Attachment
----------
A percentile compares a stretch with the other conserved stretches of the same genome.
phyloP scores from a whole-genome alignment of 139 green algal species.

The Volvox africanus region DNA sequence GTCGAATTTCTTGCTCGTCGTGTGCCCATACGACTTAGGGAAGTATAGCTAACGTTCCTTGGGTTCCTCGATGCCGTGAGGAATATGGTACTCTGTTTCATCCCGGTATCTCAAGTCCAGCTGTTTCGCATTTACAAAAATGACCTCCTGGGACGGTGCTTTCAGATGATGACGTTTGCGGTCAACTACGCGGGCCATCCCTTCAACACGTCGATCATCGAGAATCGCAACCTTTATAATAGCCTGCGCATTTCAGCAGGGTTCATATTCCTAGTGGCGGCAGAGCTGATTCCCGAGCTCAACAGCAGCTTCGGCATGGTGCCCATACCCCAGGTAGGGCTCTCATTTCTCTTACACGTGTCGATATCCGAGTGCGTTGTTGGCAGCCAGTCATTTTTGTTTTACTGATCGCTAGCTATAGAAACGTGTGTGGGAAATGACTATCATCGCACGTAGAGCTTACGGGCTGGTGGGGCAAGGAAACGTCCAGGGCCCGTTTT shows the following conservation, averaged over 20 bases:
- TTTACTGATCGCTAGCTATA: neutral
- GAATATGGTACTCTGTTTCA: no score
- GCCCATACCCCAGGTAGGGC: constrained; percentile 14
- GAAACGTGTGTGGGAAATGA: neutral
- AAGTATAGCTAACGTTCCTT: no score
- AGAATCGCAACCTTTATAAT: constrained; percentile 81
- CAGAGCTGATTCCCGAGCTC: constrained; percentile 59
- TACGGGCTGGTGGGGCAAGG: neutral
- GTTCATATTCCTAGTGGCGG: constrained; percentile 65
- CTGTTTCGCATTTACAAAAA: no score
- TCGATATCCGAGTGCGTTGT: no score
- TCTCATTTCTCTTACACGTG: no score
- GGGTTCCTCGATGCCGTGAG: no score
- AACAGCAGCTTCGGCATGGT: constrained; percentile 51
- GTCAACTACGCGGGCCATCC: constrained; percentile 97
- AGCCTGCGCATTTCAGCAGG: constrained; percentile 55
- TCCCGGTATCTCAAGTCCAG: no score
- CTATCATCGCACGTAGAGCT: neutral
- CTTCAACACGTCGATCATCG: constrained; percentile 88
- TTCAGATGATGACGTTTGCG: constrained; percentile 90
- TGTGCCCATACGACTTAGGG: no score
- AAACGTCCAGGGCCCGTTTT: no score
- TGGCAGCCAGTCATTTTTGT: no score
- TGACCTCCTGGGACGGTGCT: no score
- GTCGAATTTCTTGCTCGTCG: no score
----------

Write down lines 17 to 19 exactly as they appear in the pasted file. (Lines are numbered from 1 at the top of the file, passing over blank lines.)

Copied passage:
- AACAGCAGCTTCGGCATGGT: constrained; percentile 51
- GTCAACTACGCGGGCCATCC: constrained; percentile 97
- AGCCTGCGCATTTCAGCAGG: constrained; percentile 55